Falls can be the result of clumsiness or lack of care, but they can also be caused by physical surroundings, obstacles, and health conditions. Common environmental hazards can include clutter on the floor or stairs, lack of handrails, spills, and poor lighting. Often, more than one of these things can combine to “trip up” someone who would otherwise rarely fall. Besides just maintaining a clear walking area in home and work, older adults can take extra precautions. Staying active can improve strength and balance, reducing the risk of a fall. Checking on your medicines and vision can also help prevent falls. Additional steps can be taken to remove tripping hazards or add extra non-slip strips or mats and hand rails. See this fact sheet for more detailed information.
http://www.nsc.org/nsc_events/Nat_Safe_Month/Documents/2012_Falls_Preventionpublic.pdfThe month wraps up with Diving Safety week. More Americans die in car accidents than in plane crashes annually, though we so seldom see car accidents on the national news. There are some simple things you can do to make your driving time as safe as possible:
http://www.nsc.org/nsc_events/Nat_Safe_Month/Documents/2012_Driving_Safetypublic.pdf
• Buckle up. This is an easy step and can save your life. If that isn’t enough motivation, in some states, you can be pulled over for not wearing a seatbelt and issued a ticket — even if you are only a passenger.
• Don’t use your cell phone while driving, particularly to text. It is distracting, and most calls or texts can wait until you are stopped.
• Be a defensive driver. Assume those around you may make poor driving choices, and always be ready to act defensively.

Computers and Seniors

Studies going back to 2005 have shown the benefits of computer usage by the elderly, particularly regarding mental health. ( http://www.i-newswire.com/computer-use-by-seniors-may-help/a44234 ) However, for many seniors, computers are just too complicated. They may need someone to walk them through their use.
Let’s look at a few basic concepts for computer use:
http://www.seniorsguidetocomputers.com/basics.asp

 

• Computers can help you stay organized and in touch with people you don’t see every day.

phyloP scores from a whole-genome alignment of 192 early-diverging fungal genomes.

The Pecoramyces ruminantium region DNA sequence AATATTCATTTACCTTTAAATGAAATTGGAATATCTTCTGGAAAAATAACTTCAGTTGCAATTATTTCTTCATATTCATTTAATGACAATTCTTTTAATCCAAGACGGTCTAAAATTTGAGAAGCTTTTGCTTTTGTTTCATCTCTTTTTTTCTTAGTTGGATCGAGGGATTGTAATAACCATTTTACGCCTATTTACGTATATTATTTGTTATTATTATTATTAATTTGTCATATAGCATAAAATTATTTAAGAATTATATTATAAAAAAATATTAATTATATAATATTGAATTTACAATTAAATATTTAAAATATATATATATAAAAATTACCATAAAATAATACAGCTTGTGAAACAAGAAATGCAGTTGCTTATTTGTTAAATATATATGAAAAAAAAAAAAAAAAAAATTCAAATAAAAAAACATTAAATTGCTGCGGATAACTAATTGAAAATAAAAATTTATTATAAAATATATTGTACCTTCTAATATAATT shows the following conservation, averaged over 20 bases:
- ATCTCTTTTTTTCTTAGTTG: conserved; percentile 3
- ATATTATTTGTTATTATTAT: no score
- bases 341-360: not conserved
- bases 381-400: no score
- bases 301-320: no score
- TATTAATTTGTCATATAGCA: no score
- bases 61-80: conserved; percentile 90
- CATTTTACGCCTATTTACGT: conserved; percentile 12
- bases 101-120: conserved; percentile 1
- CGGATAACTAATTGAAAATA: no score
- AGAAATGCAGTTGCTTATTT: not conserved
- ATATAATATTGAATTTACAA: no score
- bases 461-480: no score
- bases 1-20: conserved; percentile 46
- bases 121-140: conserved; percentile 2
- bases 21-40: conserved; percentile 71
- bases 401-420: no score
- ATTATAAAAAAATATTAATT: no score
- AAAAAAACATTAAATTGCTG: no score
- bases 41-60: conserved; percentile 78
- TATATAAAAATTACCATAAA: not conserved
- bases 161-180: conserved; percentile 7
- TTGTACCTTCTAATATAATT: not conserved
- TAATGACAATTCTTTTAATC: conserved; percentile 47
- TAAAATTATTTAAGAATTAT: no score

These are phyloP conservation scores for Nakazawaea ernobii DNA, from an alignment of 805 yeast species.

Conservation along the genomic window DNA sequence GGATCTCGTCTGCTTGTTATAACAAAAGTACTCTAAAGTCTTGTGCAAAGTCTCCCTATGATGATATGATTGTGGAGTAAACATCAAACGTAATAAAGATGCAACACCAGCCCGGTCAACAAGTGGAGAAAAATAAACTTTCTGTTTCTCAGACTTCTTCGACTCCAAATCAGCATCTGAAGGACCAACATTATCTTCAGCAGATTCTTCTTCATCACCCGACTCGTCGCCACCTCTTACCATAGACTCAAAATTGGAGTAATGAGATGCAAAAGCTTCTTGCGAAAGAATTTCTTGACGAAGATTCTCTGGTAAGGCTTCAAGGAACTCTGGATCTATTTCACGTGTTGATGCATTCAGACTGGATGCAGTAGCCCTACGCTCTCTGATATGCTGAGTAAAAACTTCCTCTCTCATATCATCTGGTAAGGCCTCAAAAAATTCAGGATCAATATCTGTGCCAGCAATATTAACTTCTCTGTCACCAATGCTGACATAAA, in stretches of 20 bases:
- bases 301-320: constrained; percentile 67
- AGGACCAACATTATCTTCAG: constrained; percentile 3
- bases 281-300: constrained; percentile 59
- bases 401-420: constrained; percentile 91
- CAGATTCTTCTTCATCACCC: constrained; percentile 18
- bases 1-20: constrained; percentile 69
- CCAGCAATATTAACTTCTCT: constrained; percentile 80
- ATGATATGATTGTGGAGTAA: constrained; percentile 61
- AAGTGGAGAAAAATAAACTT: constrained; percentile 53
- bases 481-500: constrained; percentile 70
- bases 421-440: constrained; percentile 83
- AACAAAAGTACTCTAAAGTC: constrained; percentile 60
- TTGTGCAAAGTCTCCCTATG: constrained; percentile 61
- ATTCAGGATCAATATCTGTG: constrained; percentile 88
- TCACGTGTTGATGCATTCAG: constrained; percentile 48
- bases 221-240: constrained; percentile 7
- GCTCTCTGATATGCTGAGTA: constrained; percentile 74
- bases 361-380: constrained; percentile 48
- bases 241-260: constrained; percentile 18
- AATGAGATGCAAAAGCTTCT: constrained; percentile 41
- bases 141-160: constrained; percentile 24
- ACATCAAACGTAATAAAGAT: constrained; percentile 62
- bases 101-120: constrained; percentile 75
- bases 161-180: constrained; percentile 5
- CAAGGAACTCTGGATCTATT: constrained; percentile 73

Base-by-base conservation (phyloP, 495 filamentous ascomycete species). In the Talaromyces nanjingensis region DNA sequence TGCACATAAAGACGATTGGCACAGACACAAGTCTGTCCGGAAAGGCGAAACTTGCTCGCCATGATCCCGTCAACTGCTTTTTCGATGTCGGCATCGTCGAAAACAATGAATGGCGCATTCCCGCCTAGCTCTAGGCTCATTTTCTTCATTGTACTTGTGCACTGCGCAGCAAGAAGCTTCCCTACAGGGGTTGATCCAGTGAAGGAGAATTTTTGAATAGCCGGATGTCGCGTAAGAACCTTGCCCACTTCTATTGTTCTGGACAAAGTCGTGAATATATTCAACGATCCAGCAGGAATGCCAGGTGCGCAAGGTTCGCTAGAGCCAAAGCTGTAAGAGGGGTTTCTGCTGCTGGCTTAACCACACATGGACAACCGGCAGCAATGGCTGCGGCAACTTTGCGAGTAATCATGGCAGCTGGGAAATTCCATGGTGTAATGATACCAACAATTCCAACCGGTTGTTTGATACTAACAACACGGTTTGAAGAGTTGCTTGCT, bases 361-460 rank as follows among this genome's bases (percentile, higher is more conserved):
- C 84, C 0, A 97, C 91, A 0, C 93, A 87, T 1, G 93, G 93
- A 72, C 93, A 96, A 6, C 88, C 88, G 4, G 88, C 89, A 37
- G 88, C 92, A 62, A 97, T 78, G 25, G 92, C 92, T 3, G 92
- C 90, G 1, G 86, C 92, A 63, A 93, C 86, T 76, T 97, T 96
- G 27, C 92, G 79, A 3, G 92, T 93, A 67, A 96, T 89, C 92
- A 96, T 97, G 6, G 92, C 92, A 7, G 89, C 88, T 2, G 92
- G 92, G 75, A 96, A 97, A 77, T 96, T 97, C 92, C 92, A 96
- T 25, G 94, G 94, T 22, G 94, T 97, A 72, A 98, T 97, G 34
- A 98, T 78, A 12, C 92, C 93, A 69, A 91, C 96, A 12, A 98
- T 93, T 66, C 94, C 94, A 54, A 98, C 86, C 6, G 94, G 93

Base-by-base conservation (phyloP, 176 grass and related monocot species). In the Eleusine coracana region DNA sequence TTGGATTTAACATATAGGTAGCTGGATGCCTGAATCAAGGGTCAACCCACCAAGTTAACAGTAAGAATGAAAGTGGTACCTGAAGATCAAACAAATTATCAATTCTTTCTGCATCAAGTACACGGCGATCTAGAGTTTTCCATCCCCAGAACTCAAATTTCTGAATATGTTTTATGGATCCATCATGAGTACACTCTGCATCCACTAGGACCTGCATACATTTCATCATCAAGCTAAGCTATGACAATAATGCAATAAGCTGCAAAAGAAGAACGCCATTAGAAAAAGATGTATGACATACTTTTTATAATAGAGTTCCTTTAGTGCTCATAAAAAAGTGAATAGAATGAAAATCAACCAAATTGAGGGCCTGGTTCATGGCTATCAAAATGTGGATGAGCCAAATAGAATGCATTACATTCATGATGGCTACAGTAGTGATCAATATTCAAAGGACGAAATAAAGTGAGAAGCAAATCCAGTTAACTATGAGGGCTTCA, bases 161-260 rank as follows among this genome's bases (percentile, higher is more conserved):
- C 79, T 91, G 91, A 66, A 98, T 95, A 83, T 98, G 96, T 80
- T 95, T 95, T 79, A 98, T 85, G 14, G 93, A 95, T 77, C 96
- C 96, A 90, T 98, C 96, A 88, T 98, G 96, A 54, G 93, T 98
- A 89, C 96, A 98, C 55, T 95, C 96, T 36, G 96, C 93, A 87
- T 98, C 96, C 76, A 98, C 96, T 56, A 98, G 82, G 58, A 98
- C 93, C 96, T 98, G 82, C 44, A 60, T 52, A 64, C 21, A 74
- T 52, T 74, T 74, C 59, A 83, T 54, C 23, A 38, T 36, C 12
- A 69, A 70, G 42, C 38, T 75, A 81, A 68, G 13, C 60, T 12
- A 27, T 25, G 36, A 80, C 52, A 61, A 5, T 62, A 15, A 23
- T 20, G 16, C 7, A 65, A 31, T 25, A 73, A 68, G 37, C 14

• The CPU or processor of a computer is like the brain. Dual Core processors are common. This just means the computer is smarter and can handle more complex tasks more quickly.

• RAM is the memory in a computer. The above article compares it to a desk – you can pull all sorts of information to look at on the top of the desk, but you can only have as much information as you can fit on the desk. You should have 1-2 GB minimum these days.
• 1 byte is the smallest unit of data. You can store, say, one letter of the alphabet with one byte.
• 1024 bytes = 1 kilobyte (KB) or roughly 1 page of writing
• 1024 KB = 1 megabyte (MB) or about 1000 pages.
• 1024 MB = 1 gigabyte (GB)

• A hard drive is like a filing cabinet; it’s where you store all sorts of information, files, pictures, videos, etc… You can put folders inside other folders to create a sort of filing hierarchy. A decent computer should have a 128 GB hard drive (HDD) at minimum. This may seem like a lot, but remember that pictures and the like can be large, but programs and applications (and your operating system) are even larger

• An Operating System is how you interact with the computer. Without some sort of interface, the computer is just a box full of stuff, sitting under or on your desk. The operating system lets you interact with the files, see the filing hierarchy, use your programs, and connect to the internet. It is the environment you do all of these things in and is what makes it possible for you to do so with ease. Examples include Mac, Windows, Linux, and Chrome.

• You will use a keyboard or mouse (link?) to interact physically with the computer. Most keyboards have the same key layout as an old typewriter would.

For the elderly, problems or trepidation may be related to more than just lack of knowledge; it may be physically difficult. Luckily, there are a number of aids available today to help! These include mice that are easier to grip, text-magnification software to make the screen easier to see, keyboards with larger, clearer keys/labels, and even abbreviated programs that slim down some of the superfluous options involved in most operating systems, making the computer less confusing.